You may not think of South Louisiana farms as a place where you can pick fresh apples and a lot of other fruits, but one New Iberia farmer is determined to grow everything in his fruit orchard.
Eddie Romero says he grew up on a farm.
"We had five commodities," he said. "A sugarcane. We had corn, we had, um, soy beans, crawfish, rice, cattle.
But when farmers fell on hard times in the 1980s, Romero got a job at an ethanol plant, and he immediately started making plans for his retirement.
"I decided to start planting a few fruits, so I'll place a few fruit trees, and I planted a vineyard, and I planted everything slowly, just a little bit at of time," Romero said.
Now that he is retired, Romero has a full-blown orchard. You name it, and he probably has it growing here.
"The grapes will be ready in June," Romero said. "The muscadines in July. The pears would be in July. The apples are usually ready in June to the end to beginning of July. I think I got to just about all that can be planted in South Louisiana.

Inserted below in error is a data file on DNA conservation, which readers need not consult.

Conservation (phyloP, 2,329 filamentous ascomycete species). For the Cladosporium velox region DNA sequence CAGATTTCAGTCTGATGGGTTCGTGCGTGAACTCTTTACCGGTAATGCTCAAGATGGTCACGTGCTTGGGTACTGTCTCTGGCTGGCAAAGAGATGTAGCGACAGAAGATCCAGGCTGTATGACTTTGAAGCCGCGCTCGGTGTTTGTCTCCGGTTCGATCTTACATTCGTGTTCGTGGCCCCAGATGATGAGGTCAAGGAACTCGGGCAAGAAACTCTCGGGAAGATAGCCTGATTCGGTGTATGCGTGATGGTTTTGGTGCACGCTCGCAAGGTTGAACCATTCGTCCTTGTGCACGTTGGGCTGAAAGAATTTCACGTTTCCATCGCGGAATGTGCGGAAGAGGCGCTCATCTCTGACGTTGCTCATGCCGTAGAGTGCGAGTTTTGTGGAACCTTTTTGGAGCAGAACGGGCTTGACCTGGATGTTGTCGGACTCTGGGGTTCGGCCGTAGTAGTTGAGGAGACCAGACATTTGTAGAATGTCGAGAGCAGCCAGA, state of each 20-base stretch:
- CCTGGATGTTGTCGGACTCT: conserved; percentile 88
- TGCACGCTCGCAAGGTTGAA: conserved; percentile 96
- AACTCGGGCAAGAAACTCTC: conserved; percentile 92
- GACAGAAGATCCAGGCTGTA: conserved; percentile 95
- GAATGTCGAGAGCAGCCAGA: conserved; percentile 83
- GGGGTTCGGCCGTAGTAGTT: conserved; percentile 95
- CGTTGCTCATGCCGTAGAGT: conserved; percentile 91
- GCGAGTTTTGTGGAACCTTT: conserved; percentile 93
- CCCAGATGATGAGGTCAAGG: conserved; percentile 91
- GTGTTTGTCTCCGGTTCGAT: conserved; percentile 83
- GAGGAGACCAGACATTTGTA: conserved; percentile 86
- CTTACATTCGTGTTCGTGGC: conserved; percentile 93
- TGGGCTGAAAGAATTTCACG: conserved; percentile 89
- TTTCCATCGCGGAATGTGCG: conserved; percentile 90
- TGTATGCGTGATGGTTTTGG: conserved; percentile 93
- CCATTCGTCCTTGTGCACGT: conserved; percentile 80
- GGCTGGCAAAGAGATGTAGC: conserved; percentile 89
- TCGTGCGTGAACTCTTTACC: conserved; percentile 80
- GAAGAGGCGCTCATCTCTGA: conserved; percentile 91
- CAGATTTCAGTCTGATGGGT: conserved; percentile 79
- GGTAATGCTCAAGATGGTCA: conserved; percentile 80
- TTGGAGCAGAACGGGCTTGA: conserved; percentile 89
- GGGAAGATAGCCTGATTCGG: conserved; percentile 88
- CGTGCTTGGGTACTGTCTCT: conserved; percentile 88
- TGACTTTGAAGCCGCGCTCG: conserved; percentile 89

Most of this fruit never makes it to the market. That’s because customers come by and pick their own.
"You touch 'em and you squeeze 'em and they’re soft to the touch, that means they’re ripe," Romero said.
That’s a wine grape. They won’t get big, but they make a lot. They make, I’ll say about two- or three-hundred pounds on this vine.
There are grapes for eating and grapes for wine-making.
"The way I get my wine is Ii sell you the muscadines, you make the wine, and you bring me back two bottles to brag about and I’ve got my wine made," Romero said. "I’ve got over 40 bottles right now."
Reporter: "It sounds like you're not afraid to try new things."
Romero: "Uh, no. Not at all."
Reporter: "Have you ever tried a fruit that just it's not going to grow here? You have failed?"
Romero: "Yeah, I failed many a time. I started in 1986 trying to plant cherry trees, and the cherries just won't make over here.
Romero has become an authority on growing fruit in Louisiana. He teaches university classes and has been president of the Louisiana Fruit Growers Association.
Romero: "That’s paw paws. Weird looking fruit. Very high in anti oxidants."
Romero and his wife handle the entire operation, and at age 75, he has no plans to slow down.
"I had a job one time just sitting down behind a desk, and I couldn't stand it," he said. "It was too hard for me. And this right here, really sweating and getting all of this crop in and all of that? I love it."
And you’re invited to share that passion. Stop by and pick some fruit, and pick up a few good stories.